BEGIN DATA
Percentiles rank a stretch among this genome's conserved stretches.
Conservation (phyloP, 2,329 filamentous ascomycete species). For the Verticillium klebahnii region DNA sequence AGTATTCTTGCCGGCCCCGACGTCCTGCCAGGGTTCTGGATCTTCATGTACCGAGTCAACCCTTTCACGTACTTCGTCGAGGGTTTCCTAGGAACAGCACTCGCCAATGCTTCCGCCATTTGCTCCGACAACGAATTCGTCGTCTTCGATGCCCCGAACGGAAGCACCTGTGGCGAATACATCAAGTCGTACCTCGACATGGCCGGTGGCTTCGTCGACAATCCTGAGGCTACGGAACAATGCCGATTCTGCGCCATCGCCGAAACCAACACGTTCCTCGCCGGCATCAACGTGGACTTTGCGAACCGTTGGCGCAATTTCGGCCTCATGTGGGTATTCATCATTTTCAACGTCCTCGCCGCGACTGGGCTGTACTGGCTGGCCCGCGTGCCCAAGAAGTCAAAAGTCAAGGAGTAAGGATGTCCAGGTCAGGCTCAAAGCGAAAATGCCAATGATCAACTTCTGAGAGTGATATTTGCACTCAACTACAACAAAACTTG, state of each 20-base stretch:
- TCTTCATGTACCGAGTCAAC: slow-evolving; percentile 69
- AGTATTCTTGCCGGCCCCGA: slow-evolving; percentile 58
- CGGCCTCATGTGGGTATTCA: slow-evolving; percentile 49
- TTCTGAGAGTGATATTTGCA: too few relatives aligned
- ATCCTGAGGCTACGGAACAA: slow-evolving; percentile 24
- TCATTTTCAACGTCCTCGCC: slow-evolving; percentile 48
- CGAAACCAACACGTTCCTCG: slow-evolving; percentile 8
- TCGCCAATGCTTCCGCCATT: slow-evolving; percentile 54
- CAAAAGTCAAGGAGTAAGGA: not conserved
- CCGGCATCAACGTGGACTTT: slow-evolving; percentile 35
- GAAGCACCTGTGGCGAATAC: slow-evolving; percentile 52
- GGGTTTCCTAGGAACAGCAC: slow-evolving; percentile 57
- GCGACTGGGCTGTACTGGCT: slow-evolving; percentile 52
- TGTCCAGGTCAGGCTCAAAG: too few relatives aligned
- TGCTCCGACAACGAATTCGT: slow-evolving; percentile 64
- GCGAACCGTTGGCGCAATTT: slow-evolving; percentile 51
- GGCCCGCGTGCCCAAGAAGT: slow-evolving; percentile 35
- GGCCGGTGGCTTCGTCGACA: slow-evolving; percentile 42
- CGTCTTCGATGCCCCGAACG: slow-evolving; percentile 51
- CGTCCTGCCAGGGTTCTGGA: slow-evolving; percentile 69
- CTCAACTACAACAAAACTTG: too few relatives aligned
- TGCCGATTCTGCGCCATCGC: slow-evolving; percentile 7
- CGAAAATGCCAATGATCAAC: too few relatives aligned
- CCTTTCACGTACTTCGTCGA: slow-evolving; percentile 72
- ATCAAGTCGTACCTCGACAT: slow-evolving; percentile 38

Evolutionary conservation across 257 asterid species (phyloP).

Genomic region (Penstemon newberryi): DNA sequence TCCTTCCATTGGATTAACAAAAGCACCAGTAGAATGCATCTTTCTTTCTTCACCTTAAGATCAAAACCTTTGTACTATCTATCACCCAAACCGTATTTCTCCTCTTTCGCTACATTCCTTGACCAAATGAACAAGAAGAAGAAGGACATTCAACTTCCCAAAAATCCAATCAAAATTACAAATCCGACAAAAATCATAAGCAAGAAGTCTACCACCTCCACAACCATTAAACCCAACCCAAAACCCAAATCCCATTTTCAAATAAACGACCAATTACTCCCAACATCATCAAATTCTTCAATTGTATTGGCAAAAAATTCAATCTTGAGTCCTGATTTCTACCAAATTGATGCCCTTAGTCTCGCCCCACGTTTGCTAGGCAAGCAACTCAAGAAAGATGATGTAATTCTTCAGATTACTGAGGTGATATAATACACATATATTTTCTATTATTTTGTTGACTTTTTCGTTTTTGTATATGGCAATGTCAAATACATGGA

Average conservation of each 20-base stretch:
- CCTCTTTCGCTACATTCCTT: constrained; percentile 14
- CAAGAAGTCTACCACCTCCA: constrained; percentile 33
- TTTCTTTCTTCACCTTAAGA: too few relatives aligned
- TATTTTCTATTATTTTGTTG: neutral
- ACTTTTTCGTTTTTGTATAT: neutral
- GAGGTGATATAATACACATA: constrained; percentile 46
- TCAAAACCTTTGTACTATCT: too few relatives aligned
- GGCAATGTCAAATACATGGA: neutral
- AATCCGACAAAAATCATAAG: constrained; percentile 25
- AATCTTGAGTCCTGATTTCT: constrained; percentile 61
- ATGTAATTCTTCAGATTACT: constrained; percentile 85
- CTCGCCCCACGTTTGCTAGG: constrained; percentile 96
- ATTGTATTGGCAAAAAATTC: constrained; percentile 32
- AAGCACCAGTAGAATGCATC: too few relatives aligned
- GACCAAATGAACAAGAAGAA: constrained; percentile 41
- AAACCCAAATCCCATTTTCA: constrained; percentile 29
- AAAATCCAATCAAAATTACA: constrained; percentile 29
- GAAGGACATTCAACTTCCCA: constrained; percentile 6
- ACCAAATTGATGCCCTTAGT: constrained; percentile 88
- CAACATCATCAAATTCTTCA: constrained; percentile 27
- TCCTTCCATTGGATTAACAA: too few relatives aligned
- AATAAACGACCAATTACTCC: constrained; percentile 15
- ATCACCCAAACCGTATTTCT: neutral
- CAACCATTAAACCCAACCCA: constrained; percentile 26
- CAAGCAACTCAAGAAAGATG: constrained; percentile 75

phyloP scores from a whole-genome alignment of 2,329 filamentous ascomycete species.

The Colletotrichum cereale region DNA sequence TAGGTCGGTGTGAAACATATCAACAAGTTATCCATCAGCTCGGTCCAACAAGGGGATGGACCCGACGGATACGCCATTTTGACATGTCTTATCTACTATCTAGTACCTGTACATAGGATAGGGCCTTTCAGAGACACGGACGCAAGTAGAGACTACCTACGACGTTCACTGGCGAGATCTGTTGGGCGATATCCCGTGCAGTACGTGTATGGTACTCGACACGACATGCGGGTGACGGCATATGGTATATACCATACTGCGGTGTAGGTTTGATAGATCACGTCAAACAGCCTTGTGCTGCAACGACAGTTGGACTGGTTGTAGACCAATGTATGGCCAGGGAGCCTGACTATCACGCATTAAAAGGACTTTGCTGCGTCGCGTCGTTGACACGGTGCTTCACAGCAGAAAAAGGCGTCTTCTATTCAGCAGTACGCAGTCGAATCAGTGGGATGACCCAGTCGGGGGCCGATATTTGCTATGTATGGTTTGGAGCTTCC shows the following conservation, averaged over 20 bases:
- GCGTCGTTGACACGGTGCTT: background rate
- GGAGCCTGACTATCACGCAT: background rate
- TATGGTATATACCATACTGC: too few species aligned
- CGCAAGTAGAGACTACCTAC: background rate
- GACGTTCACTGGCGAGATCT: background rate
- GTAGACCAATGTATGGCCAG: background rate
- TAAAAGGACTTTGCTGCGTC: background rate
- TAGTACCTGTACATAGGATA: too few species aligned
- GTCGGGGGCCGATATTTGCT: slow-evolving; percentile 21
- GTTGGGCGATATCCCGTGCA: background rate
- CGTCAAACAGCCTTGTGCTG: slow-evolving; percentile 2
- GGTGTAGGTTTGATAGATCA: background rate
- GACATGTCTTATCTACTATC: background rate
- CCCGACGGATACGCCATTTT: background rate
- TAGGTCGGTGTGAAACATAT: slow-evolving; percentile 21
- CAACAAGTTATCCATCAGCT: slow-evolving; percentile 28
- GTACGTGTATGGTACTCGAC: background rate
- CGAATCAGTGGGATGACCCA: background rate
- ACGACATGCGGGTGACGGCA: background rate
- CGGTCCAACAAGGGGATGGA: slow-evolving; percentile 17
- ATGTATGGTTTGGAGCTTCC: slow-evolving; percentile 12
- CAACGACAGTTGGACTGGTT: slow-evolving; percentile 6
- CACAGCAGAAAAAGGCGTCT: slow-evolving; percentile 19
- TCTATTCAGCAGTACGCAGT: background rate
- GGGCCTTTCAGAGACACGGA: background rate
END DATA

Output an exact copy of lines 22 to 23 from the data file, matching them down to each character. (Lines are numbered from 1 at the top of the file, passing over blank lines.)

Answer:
- CGTCCTGCCAGGGTTCTGGA: slow-evolving; percentile 69
- CTCAACTACAACAAAACTTG: too few relatives aligned